Preface to volume 1  pp. x-xii

Preface to volume 1

By Francis Borceux

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Volume 1 of the Handbook of category theory is concerned with those notions and techniques which turn out to appear quite naturally in most developments of category theory, independently of additional structures or properties one requires from the categories involved in the study.

Any book on category theory must say a word on the non-obvious problems concerned with the logical foundations of the theory. We mention both the axiom system of classes and that of universes, and later we freely use the presentation which fits best the problem we study. We chose not to dwell on foundational questions as long as the development of the theory does not really depend on them.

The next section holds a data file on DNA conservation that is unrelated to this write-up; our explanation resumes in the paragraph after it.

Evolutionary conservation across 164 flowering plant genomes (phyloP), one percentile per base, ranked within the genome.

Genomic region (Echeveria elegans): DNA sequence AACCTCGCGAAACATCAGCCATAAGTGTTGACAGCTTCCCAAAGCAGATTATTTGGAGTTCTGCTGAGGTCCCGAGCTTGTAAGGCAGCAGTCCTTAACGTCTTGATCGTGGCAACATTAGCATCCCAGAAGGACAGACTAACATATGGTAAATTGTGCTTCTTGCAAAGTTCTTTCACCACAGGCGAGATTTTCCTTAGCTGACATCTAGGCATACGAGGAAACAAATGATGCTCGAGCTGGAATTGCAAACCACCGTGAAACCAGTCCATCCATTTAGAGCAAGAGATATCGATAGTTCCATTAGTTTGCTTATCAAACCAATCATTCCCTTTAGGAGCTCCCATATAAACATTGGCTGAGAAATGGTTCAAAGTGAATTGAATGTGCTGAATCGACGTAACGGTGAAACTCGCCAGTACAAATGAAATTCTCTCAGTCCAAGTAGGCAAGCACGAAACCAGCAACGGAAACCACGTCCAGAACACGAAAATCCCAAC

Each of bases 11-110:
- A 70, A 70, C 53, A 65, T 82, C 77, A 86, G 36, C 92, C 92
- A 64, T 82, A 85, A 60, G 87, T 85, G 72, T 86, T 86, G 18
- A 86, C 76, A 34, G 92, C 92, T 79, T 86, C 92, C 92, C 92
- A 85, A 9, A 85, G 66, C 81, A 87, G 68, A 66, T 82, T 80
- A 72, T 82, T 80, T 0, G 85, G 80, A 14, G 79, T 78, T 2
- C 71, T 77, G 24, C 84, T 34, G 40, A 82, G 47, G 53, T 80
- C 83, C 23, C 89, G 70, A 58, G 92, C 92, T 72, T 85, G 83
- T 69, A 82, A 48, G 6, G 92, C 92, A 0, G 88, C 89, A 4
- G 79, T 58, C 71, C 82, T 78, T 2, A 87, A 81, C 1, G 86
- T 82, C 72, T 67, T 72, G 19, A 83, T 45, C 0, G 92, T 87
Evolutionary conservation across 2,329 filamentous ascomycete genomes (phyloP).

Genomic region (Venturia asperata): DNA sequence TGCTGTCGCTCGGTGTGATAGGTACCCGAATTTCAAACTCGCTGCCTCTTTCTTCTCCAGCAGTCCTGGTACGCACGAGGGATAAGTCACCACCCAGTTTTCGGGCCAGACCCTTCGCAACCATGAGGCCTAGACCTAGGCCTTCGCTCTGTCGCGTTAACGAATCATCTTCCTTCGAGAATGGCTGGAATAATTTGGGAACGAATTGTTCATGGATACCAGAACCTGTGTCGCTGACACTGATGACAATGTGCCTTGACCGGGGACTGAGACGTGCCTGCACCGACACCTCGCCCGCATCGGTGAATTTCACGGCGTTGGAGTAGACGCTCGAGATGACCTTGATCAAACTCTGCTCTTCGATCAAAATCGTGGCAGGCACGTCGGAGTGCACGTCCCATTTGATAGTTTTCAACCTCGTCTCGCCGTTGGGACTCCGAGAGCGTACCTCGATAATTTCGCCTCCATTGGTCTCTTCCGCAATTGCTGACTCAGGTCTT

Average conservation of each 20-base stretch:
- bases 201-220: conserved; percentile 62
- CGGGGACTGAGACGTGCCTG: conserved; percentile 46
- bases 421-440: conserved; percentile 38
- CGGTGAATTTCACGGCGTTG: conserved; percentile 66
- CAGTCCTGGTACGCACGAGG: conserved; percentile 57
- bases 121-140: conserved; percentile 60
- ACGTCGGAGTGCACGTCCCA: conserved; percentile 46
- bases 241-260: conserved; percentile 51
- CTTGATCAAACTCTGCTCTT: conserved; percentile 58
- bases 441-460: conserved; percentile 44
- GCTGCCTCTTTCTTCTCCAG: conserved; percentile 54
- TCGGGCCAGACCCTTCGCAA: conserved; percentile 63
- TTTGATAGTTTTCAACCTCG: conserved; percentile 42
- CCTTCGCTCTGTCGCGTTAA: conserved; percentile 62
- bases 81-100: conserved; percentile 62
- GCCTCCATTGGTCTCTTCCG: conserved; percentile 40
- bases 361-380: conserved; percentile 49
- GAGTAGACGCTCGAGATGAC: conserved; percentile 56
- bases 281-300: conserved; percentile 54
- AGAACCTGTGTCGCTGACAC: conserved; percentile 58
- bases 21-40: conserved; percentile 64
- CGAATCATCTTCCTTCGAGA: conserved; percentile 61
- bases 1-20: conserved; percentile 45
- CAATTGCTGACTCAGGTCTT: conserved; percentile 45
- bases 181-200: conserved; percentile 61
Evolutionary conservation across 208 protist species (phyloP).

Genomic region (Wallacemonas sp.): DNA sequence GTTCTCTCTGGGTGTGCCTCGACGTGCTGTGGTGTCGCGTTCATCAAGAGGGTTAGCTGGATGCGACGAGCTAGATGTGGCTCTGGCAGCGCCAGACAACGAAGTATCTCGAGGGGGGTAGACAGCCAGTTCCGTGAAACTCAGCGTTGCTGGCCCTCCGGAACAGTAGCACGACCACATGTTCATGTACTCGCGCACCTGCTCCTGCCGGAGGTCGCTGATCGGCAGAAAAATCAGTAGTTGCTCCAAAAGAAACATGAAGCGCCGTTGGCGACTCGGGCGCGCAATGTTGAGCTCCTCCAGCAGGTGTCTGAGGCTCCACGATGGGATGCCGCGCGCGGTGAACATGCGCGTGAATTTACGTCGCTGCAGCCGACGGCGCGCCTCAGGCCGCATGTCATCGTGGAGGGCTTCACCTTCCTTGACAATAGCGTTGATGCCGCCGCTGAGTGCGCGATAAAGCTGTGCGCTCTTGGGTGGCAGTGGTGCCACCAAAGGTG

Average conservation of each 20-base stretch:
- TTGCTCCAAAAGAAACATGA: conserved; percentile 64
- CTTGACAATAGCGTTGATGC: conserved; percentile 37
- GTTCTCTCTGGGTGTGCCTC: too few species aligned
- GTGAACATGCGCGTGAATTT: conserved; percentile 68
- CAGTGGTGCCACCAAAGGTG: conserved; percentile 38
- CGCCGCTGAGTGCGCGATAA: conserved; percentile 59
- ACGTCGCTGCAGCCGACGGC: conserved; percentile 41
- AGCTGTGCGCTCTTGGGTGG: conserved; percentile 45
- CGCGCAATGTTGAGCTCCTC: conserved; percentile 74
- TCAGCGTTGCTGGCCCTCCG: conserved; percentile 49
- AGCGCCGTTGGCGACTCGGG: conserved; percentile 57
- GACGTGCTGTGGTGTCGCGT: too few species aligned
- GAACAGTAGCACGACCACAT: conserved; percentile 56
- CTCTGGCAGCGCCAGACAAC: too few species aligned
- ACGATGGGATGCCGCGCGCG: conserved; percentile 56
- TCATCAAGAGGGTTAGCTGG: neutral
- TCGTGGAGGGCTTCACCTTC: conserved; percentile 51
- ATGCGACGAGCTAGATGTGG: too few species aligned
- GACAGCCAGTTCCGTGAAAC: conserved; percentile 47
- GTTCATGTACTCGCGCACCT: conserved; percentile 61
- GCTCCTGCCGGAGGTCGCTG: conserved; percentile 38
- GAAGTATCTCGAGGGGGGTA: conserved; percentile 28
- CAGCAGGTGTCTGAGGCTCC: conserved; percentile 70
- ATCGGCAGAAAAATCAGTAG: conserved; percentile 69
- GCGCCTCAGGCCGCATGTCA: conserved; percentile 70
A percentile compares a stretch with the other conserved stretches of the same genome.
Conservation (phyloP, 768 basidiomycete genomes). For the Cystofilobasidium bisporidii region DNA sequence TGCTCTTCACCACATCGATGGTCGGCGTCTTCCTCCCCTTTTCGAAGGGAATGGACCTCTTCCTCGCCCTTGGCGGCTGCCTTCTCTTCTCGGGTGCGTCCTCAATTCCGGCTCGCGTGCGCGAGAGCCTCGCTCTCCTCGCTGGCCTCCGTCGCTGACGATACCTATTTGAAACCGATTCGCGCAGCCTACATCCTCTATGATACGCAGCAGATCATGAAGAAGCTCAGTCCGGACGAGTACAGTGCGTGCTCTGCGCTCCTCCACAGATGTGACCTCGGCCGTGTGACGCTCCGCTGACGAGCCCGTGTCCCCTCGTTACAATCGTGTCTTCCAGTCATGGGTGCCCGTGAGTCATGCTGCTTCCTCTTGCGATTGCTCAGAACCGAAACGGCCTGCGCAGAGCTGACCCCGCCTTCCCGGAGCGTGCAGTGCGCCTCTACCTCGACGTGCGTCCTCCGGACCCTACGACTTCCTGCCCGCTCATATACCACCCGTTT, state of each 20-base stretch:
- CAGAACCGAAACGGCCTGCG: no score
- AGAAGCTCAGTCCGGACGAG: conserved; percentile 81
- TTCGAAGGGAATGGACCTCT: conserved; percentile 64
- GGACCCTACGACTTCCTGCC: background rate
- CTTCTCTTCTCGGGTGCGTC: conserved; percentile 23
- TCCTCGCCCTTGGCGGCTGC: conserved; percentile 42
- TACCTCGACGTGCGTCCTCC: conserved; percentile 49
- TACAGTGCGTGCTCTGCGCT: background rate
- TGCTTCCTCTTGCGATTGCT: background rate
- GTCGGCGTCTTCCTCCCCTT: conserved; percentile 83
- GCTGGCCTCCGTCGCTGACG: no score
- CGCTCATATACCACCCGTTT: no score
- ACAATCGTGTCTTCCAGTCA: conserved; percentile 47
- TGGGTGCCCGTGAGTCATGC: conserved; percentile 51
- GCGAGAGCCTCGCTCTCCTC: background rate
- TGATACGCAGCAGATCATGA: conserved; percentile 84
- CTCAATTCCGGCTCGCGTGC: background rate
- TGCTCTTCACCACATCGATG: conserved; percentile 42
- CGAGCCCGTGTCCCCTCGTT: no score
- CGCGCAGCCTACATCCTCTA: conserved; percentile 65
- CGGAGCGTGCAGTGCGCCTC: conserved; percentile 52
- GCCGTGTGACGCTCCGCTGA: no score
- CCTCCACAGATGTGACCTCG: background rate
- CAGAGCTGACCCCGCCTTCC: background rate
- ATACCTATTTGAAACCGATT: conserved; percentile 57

Another general principle in this volume is to develop the general notions from more accessible special cases, for which we have given a large supply of examples. This is by no means the most economical way of developing the theory, but we hope inexperienced readers will appreciate our pedagogical choice.

Of course we start with the basic vocabulary of categories, functors, natural transformations, monomorphisms, epimorphisms, isomorphisms. The analogies between monomorphisms and epimorphisms, covariant and contravariant functors, lead to the famous duality principle which is, with the Yoneda lemma, one of the key results of the first chapter.